H-1B

 

The H-1B visa is a temporary work visa employers can petition for on behalf of foreign applicants in certain specific occupations.  Each year, USCIS issues 65,000 H-1B visas, plus an additional 20,000 to applicants with master’s degrees. The first of the aforementioned specific occupations are those in ‘specialty’ occupations, or careers that typically require a bachelor’s degree or equivalent, whether based on industry-wide standards, the complexity of the job, the needs of the employer, or the necessary knowledge required to perform specific job duties.  The second of these occupations are foreign researchers collaborating with the U.S.’ Department of Defense on research & development projects, and the third are fashion models who, over the course of their career, have proven “distinguished merit or ability,” per USCIS. 

 

Those applying for H-1B status will need to prove that they have attained at least a bachelor’s degree (or its equivalent, depending on the field); they will be employed directly by their petitioner, who will also submit a Labor Condition Application to USCIS; they receive industry-standard wages for their work; and that there are still H-1B visa numbers available, as USCIS places caps on how many applications are approved by fiscal year.  H-1Bs last for up to three years, though they can be extended to six years.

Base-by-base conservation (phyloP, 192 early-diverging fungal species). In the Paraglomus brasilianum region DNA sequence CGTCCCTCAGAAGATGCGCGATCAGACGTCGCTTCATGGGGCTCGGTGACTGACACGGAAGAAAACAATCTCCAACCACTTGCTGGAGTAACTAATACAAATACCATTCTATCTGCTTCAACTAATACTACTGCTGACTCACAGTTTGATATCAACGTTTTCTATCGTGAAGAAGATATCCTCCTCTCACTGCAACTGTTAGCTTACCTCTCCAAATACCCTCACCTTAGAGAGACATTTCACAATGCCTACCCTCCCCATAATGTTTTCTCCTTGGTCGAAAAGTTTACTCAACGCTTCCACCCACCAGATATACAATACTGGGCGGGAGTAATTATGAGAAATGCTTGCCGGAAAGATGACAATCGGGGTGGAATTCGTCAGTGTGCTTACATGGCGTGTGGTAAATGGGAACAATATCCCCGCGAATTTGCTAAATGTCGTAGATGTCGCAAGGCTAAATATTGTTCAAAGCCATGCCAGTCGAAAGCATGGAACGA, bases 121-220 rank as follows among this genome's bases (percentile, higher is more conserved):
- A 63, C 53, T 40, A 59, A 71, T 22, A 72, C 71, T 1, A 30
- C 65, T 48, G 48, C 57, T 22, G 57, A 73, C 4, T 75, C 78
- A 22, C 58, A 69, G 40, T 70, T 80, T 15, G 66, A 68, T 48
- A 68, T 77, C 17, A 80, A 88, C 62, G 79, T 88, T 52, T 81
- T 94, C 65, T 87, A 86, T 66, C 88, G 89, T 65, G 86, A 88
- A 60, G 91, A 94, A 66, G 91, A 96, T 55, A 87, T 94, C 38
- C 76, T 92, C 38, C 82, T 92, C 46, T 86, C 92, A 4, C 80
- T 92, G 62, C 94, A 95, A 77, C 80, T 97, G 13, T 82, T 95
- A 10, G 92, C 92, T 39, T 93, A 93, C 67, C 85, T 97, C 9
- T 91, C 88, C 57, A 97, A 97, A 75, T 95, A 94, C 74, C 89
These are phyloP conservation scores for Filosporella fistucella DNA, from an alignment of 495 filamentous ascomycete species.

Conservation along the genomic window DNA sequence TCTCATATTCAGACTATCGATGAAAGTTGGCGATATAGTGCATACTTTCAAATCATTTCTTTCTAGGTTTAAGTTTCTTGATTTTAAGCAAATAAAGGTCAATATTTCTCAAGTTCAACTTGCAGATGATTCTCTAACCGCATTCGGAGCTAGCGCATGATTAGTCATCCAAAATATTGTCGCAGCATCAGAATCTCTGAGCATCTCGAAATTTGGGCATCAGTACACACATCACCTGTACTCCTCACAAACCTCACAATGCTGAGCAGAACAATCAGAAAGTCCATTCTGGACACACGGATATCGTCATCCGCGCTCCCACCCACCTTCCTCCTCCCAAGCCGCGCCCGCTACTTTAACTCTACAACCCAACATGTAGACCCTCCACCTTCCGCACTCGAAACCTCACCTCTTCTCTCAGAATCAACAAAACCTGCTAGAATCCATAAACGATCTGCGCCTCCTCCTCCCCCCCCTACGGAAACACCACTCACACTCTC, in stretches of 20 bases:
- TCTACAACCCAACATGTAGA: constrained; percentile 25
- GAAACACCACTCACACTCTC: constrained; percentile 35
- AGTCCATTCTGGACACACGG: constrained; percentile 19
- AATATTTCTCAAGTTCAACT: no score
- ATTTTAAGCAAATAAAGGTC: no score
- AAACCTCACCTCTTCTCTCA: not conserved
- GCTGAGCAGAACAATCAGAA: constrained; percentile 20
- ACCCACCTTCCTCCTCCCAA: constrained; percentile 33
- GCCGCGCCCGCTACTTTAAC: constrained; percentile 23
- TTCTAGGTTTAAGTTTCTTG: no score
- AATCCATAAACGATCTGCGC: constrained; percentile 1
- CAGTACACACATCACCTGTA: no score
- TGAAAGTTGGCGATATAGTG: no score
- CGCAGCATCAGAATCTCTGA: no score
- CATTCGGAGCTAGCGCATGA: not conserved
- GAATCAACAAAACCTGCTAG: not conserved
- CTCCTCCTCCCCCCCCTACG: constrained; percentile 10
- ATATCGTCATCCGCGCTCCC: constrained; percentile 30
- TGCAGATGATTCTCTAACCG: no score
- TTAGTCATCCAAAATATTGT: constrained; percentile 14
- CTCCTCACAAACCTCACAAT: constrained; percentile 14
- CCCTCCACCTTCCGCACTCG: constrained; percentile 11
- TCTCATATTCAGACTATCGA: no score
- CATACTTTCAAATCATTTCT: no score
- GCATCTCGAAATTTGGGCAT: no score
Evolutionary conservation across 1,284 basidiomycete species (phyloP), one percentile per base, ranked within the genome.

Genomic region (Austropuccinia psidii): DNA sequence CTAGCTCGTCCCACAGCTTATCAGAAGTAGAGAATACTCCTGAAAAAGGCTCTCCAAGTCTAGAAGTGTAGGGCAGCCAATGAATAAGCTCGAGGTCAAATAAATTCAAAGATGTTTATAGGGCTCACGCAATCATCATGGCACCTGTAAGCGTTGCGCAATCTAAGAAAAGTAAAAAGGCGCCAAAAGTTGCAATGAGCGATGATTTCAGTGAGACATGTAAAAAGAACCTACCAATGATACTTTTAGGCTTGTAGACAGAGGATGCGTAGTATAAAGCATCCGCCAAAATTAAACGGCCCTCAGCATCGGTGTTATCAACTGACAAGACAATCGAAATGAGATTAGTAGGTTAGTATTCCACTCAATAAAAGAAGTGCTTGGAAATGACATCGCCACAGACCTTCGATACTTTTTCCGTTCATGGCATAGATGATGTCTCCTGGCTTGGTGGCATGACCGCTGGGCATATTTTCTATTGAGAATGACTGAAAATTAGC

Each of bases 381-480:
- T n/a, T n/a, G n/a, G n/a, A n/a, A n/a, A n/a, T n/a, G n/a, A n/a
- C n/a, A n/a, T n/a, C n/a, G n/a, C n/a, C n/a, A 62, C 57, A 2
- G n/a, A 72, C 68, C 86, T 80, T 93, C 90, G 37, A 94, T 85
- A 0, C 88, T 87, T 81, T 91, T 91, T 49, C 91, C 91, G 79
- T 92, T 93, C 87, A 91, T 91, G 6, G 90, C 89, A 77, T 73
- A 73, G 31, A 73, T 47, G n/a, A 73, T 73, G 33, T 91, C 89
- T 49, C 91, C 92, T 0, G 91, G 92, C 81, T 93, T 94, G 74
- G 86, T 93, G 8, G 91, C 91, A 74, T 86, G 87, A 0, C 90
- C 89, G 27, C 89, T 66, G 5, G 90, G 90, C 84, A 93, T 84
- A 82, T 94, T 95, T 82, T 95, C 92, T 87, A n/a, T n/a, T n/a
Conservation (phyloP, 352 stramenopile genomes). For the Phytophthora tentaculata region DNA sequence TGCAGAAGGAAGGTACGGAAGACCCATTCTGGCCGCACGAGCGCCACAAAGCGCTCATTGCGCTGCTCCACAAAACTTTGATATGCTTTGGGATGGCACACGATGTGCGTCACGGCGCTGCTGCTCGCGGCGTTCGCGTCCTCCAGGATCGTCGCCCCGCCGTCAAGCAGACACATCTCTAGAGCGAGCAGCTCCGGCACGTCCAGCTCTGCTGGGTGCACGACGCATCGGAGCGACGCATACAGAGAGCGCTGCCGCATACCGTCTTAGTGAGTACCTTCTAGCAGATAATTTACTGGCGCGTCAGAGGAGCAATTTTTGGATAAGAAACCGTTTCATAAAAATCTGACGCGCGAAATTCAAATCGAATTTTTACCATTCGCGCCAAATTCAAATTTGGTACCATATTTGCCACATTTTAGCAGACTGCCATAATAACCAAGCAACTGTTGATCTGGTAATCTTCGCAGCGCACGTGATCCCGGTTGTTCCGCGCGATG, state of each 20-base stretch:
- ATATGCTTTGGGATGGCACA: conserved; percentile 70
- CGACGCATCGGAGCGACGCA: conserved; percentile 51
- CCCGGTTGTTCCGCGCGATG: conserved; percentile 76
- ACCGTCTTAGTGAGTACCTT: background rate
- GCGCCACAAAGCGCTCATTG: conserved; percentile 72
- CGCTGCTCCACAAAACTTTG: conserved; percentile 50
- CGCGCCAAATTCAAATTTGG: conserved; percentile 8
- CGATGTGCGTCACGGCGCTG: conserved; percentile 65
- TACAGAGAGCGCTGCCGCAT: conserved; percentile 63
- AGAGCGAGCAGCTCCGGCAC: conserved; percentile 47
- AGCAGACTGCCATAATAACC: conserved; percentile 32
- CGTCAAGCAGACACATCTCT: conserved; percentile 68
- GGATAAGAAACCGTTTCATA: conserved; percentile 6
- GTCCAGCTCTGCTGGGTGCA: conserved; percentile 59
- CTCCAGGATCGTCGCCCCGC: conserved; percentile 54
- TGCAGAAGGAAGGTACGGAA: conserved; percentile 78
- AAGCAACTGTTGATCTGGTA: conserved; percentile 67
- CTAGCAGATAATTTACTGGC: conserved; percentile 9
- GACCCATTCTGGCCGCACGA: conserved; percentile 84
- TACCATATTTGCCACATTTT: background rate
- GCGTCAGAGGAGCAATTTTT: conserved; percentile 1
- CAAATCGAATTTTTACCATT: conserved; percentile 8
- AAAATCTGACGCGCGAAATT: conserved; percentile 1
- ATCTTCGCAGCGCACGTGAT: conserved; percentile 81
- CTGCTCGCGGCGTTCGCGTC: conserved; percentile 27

In order to extend H-1B status beyond 6 years, the H-1B employee must have an immigrant visa petition approved on his or her behalf.

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